Last week, LEO observed a Dismas worker cutting grass for nearly an hour at the far corner of the zoo, next to the non-fenced backyard of a subdivision and a parking lot with school buses full of children. There was no other zoo employee in the area.
Despite these concerns, the Mayor’s Office says the recent revelations should not overshadow the many Dismas volunteers who have done their job properly throughout the years without incident.
“Two apparent violations of their own policy over three or four years in the hundreds of volunteers that we’ve gotten doesn’t appear to be a huge trend of violating their own policy,” spokesman Phil Miller says. “But we’ll certainly be looking into that and reinforcing that this is the stated policy and we expect them to live up to it.”
The Mayor’s Office has not been in contact with Dismas Charities since the arrest of Todd Duke at the Kentucky Human Society, which is not a city agency.
“The Dismas program is overseen by our HR department, not by the Mayor’s Office,” Miller says. “But nevertheless, we’ve not had a specific conversation with them, to my knowledge, about the policy since the Duke situation.”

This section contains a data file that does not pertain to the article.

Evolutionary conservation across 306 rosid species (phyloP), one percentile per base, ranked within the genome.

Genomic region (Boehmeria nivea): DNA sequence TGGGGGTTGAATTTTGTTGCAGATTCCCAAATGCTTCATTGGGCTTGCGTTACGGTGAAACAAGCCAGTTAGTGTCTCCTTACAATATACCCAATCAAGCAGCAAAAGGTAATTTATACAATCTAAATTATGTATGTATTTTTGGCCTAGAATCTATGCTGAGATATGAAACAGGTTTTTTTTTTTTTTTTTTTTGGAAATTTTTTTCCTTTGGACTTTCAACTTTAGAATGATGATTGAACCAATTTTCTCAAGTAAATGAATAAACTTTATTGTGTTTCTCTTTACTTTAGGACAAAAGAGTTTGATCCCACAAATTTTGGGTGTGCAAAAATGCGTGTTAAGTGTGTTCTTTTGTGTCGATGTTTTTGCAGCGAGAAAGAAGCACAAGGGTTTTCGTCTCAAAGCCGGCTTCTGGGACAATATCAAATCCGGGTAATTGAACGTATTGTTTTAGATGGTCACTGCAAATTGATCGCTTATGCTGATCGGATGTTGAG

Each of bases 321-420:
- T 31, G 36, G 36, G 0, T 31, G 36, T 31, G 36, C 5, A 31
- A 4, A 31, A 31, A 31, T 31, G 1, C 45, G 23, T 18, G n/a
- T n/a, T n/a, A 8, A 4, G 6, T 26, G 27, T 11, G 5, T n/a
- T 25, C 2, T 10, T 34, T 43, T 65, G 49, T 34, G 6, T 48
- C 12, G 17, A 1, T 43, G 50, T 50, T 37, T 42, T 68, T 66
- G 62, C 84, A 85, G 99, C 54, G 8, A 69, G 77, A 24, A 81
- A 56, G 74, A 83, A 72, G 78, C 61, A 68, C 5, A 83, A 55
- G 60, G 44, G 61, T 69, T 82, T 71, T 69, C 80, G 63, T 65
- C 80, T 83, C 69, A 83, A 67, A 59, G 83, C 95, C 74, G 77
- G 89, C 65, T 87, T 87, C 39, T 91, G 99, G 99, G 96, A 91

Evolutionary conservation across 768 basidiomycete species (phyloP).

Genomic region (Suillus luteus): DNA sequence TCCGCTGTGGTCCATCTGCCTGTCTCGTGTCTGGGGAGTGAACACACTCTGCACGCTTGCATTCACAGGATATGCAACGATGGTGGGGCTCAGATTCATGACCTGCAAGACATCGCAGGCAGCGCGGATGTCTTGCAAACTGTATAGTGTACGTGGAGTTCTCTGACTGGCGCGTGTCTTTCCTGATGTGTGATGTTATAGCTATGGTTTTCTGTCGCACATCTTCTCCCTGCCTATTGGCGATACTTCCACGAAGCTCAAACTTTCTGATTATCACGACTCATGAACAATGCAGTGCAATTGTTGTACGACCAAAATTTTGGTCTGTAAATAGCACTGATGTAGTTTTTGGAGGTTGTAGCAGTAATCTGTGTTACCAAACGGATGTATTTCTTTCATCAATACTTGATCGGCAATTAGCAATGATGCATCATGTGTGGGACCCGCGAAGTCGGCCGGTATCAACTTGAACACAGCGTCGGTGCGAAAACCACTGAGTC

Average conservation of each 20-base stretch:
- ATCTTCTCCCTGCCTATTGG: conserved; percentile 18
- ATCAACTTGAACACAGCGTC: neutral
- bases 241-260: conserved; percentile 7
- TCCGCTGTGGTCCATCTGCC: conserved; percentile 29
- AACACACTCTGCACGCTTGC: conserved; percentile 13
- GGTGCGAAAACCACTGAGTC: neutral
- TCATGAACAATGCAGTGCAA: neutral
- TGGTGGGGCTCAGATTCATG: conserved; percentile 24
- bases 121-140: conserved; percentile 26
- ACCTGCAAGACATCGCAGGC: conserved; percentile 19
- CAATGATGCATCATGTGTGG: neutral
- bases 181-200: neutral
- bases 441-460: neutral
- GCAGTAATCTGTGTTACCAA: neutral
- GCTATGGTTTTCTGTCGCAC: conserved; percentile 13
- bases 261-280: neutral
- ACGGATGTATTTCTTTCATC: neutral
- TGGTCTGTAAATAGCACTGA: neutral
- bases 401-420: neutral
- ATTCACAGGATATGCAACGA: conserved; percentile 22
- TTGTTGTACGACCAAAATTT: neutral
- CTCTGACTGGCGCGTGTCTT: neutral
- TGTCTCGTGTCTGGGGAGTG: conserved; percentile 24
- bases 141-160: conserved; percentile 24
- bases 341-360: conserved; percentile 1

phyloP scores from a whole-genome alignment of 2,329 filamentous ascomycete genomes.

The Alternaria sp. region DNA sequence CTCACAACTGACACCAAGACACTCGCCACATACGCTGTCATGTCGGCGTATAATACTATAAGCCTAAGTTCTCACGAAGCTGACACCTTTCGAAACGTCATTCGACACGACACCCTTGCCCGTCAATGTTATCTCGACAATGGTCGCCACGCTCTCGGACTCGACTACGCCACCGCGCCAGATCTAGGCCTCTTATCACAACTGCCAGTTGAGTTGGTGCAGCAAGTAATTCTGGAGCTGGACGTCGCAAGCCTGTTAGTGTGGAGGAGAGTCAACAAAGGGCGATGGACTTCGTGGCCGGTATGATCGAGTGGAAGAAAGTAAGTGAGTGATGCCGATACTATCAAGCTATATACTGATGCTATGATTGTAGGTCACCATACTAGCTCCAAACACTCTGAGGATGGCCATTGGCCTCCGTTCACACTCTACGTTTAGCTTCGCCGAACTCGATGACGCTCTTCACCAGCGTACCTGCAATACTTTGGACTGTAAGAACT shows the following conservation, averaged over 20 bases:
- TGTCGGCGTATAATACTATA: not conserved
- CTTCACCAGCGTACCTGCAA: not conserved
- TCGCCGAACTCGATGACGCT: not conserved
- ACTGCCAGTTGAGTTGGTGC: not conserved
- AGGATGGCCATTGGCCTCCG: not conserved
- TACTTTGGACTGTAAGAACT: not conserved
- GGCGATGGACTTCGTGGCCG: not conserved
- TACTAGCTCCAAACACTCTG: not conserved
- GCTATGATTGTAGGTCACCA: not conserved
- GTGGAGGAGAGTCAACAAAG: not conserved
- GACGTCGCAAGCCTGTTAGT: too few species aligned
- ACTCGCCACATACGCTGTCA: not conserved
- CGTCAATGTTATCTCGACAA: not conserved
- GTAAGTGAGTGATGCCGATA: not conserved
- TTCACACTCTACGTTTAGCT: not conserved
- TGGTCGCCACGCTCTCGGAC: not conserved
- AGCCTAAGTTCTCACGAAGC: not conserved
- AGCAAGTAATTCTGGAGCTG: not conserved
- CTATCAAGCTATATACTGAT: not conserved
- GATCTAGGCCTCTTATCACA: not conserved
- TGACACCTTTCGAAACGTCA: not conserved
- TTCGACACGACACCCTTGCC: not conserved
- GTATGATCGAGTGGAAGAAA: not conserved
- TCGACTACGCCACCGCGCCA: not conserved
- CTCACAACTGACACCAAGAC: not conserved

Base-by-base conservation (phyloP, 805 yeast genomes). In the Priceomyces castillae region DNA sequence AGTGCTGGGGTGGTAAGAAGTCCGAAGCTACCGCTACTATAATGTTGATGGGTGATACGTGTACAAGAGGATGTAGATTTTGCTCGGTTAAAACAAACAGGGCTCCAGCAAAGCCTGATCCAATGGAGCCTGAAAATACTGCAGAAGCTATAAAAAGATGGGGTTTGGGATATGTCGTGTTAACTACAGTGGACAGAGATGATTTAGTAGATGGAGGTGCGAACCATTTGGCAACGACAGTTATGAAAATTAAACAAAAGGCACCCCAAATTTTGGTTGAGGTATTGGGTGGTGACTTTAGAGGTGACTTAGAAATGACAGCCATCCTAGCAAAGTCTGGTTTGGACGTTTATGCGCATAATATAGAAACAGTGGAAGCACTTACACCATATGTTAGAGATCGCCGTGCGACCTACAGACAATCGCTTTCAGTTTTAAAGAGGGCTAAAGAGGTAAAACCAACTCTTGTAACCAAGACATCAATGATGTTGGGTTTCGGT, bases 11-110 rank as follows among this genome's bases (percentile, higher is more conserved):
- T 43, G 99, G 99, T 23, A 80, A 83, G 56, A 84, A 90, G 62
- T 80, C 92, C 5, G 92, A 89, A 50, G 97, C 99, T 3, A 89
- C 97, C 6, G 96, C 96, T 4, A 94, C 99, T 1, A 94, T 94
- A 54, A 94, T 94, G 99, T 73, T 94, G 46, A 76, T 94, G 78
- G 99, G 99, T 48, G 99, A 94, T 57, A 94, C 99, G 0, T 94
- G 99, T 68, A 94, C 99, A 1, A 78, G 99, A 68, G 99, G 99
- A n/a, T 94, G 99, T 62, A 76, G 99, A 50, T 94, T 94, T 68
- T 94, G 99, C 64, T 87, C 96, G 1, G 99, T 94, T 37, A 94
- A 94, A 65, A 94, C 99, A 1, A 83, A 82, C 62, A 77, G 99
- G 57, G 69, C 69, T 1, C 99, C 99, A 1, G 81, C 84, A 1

Asked if the zoo was concerned about being sent criminals with a violent record by Dismas, Louisville Zoo spokeswoman Shepherd initially told LEO that the zoo has “had a successful partnership with Dismas since 1989 based on the management and selection of the volunteers by Dismas,” adding, “Our agreement with Dismas is that we do not accept violent offenders.”
A week later, Louisville Zoo Director John Walczak followed up with a much stronger statement.
“We are extremely disappointed with Dismas for not following our agreed upon policy for volunteer selection and will require Dismas to tighten up its practices to ensure this will not happen again,” Walczak explained via email.
Walczak re-emphasized that the zoo has no disciplinary records of Dismas workers, but added, “We haven’t had any notable incidents with Dismas volunteers.”
As for the zoo’s supervision of Dismas workers, Walczak says that they will now re-examine the supervisor training, which he says is conducted by the Kentucky Department of Corrections. “The zoo has initiated a review to determine if the extent of this training meets our high standards for ensuring a safe environment for our guests.”